The British started the Industrial Revolution. They founded the largest empire in history. They have produced some of the world's greatest scientists, explorers, artists, and political leaders. The United Kingdom is really four countries united under one government. These countries are England. Northern Ireland, Scotland and Wales. The nation's official name is the United Kingdom of Great Britain and Northern Ireland. Most people call the country the United Kingdom, the UK, Great Britain, or simply Britain. London is the capital, and the largest city.

The landscape varies dramatically throughout the UK. Northern Scotland is a wild, windswept region, broken by long arms of the sea that reach far inland. Much of Northern Ireland has low mountains and rolling fields. Wales is famous for its rugged mountains and green valleys. Most of England is covered by rolling plains, laid out in a patchwork of fields and meadows. The coastline is a shifting scene of steep cliffs, golden beaches, jagged rocks, and fishing towns tucked in sheltered bays. The old and the new can be found almost everywhere. The UK has magnificent old castles and atomic laboratories, snug villages and sprawling cities, ancient universities and modern factories.

The English Channel separates the UK from France. This narrow stretch of water has helped shape the character and history of the British people. It has helped protect the UK from invasion, and has given the people a feeling of security. Since 1066, no enemy has crossed the channel and invaded the country.

Crowded together on their "tight little island," cut off from the rest of Europe by the sea, and secure from invasion, the British developed their own character and way of life. They came to respect privacy and to value old traditions. They developed a dry wit, a love for personal freedom, and a high degree of self-criticism. The British have shown themselves at their best - brave and united - in times of crises.

The history of the United Kingdom is the story of how a small island country became the world's most powerful nation - and then declined. In the 1700s, the British began the Industrial Revolution and made the United Kingdom the world's richest manufacturing country. The British ruled the seas, and were the world's greatest traders. By 1900, they had an empire that covered about a fourth of the world's land and included about a fourth of its people. They spread their way of life throughout their empire.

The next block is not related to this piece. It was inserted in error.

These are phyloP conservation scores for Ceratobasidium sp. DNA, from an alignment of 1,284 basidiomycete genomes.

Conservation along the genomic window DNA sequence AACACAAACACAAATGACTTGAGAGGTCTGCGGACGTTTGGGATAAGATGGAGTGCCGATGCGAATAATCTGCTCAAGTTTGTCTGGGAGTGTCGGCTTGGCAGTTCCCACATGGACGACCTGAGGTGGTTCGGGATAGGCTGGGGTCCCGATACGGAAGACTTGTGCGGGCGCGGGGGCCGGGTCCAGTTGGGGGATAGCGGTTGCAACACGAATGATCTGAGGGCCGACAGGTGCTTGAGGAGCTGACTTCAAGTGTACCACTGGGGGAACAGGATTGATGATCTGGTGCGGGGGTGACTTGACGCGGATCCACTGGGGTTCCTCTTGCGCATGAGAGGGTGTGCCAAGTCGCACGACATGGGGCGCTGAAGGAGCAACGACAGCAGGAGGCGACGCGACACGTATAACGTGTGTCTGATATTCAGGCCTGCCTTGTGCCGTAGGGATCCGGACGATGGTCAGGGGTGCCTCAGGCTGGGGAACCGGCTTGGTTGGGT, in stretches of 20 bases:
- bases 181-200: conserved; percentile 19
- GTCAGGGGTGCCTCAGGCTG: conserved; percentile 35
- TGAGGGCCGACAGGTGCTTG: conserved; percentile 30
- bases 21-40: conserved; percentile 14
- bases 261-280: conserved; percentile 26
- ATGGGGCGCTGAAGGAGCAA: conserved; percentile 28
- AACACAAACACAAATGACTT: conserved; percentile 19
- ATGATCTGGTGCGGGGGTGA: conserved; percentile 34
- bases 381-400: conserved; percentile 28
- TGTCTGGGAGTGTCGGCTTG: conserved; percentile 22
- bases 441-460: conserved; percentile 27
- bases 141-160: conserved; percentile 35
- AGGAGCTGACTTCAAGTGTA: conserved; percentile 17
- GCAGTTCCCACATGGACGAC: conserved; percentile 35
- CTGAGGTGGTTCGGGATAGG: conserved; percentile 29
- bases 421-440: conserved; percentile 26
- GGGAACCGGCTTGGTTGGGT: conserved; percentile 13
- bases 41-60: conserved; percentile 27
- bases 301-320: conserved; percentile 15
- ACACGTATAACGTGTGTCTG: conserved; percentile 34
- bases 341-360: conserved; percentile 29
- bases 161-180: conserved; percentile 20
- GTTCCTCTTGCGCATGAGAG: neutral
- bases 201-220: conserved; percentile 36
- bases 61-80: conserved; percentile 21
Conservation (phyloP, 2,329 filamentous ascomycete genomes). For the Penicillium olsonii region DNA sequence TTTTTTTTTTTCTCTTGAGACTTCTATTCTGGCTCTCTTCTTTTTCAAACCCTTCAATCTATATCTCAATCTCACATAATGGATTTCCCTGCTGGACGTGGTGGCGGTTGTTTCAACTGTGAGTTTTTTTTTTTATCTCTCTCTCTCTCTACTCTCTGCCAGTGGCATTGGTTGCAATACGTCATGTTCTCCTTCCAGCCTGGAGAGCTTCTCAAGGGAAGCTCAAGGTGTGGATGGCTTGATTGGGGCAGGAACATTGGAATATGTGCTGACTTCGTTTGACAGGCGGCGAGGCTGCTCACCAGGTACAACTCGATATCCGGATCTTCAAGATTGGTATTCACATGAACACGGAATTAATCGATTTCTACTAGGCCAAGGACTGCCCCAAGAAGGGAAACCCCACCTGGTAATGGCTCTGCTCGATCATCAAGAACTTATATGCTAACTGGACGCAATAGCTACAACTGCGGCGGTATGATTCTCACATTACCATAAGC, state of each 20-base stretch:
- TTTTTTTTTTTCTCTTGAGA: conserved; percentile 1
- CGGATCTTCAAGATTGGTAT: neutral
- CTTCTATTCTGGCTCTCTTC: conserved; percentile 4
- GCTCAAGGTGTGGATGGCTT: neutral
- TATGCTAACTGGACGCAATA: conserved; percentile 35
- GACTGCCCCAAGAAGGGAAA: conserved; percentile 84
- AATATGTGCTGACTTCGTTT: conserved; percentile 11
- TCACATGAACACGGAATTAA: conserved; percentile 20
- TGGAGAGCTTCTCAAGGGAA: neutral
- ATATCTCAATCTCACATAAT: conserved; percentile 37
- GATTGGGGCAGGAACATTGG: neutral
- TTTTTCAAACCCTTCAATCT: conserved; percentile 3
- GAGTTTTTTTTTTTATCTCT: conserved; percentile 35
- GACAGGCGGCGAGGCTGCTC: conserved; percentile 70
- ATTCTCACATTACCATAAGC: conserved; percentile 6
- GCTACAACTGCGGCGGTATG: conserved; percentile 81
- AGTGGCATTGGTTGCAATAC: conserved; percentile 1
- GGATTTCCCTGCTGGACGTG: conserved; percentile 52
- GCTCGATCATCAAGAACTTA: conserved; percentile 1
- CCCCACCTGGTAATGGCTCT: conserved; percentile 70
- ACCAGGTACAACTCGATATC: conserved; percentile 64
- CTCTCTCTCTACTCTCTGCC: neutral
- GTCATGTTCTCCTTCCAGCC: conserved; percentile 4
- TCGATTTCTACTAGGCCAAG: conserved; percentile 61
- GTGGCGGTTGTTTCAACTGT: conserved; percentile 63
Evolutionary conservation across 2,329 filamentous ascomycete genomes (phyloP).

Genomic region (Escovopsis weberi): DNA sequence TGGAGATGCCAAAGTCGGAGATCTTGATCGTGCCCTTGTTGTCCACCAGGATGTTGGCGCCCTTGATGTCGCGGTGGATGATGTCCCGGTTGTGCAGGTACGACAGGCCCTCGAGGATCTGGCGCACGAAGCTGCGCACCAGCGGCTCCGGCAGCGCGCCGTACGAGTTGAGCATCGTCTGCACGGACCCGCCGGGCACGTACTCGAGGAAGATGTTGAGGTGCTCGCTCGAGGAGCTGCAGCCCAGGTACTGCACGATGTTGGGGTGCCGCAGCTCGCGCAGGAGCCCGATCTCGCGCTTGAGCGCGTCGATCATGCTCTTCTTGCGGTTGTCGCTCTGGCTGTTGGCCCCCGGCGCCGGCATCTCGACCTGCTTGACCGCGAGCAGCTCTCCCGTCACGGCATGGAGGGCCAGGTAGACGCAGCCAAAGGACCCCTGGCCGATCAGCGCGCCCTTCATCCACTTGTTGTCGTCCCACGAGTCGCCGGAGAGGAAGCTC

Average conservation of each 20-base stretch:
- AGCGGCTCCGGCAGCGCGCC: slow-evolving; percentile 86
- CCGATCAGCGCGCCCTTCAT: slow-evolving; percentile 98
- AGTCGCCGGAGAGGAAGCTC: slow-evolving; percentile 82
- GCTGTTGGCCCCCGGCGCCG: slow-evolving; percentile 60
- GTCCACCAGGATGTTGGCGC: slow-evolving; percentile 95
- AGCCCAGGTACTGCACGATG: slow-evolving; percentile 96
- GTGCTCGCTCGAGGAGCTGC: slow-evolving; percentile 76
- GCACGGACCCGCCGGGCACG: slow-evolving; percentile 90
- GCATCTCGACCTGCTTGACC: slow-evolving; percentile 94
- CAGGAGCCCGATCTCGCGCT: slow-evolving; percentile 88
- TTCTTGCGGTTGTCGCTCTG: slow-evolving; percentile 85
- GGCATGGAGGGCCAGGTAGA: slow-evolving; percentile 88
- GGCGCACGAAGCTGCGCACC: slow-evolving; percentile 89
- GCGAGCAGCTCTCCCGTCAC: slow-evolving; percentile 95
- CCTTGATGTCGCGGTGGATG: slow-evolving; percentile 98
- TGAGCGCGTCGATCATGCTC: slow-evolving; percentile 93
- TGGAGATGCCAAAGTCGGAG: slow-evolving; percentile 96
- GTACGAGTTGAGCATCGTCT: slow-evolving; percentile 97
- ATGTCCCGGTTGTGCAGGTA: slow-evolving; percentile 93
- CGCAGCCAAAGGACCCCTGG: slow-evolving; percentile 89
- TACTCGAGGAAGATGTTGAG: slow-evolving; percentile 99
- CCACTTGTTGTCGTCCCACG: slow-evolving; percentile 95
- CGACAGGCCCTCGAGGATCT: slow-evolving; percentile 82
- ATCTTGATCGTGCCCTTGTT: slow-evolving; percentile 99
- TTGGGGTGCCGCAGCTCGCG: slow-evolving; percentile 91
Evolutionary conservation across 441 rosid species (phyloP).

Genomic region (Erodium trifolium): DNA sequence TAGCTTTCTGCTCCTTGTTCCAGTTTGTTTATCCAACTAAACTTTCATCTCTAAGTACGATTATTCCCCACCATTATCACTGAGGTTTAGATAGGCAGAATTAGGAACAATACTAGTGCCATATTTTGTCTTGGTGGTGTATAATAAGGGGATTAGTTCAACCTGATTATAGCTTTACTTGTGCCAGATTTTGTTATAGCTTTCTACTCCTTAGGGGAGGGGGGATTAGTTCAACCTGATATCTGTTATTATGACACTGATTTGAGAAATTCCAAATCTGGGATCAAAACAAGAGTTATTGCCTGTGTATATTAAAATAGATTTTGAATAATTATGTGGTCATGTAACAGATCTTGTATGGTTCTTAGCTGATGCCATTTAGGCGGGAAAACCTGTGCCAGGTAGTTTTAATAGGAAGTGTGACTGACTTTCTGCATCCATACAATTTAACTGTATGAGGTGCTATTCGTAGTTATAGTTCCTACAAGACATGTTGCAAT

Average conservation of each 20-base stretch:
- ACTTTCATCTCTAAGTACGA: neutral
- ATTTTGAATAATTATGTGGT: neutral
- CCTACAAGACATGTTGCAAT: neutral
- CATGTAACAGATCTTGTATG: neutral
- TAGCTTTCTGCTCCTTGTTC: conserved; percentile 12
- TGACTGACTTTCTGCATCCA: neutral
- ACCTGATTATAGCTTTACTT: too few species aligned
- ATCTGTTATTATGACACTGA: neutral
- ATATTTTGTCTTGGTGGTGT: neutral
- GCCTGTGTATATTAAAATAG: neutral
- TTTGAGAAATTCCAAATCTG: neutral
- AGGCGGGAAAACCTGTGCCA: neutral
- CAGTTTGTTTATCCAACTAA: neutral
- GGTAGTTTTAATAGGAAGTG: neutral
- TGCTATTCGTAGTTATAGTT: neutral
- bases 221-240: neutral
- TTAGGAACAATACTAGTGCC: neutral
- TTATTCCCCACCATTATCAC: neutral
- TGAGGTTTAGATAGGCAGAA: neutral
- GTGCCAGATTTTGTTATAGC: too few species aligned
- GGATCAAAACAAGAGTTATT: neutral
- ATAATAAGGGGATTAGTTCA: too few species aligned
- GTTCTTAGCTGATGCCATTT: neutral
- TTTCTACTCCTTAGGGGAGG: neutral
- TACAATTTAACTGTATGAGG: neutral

Then came the 1900s and the shock of two crippling world wars. The British Empire began to fall away. The UK faced one economic crisis after another. Today, the UK is still a leading industrial and trading nation. But it is no longer the world power it once was.

Population:The United Kingdom is more thickly populated than most countries. It has an average of 236 people per square kilometre. About 48 million people, or more than four-fifths of the British population, live in England. London and England as a whole have an enormous influence over the rest of the United Kingdom because of their large population.

Most of the British are descendants of many early peoples who invaded Britain. These people included the Celts, Romans, Angles, Saxons, Scandinavians, and Normans. It is difficult to tell which of these peoples are most important in the ancestry of the British.

Since the late 1940s, many immigrants from Commonwealth countries have settled in the United Kingdom.

 

Ex.3 Match the following words with the corresponding definitions:

1. natural resources a) continue to become smaller, weaker, lower;

2. to produce b) enter a country with armed forces in order to attack;

3. landscape c) quickness of mind;

4. security d) an area of the country-side or land, considered in

terms of how attractive it is to look at;

5. jagged e) state of being away from others, alone, undisturbed;

6. to invade f) manufacture, make, grow, create;

7. privacy g) (smth. that provides) safety, freedom from danger;

8. wit h)its minerals, forests;

9. to decline i) with rough, uneven edges.

 

Ex. 4 Find in the text the English for:

; , ; ; ; ; ; , ; ; ; ; ; ; ; ; .

 

Ex.5 Say whether these statements are true or false. If some of them are false, give your version using the following expressions:

Unit 27

Unit 28

Topic for Discussion: Political Parties

Grammar: Conditional Sentences (unreal condition)

Ex.1 Read and translate the following text in writing :

Unit 29

Topic for discussion: The USA. Washington.

Grammar: Complex Subject

Ex.1 Read the following words and translate them into Ukrainian. Make up the sentences of your own:

area,n density,n vary,v giant,adj

census,n urban,adj comparable,adj throughout,prep

valuable,adj official,adj rural,adj wilderness,n

elevation,n resources,n Orthodox,adj merchandise,n

expectancy,n various,adj mountainous,adj scattered,adj

descent,n sulfur,n distribution,n lead,n

plateau,n deposits,n expectancy,n consumer,n

 

Economy

Chief products:Agriculture - beef cattle, milk, maize, soybeans, pigs, wheat, chickens and eggs, cotton. Fishing: tuna, salmon. Manufacturing- foods and beverages, cars, aircrafts, communications equipment, printed materials, fabricated metal products, paper, clothing, computers, drugs, wood and wood products. Mining -petroleum, natural gas, coal. Money: Basic unit-US dollar.

Foreign trade:Major exported goods - motorcars and parts, computers and other office equipment, aircraft, electrical machinery, scientific measuring instruments, telecommunications apparatus, grain, soybeans. Major imported goods - petroleum and petroleum products, cars and parts, clothing and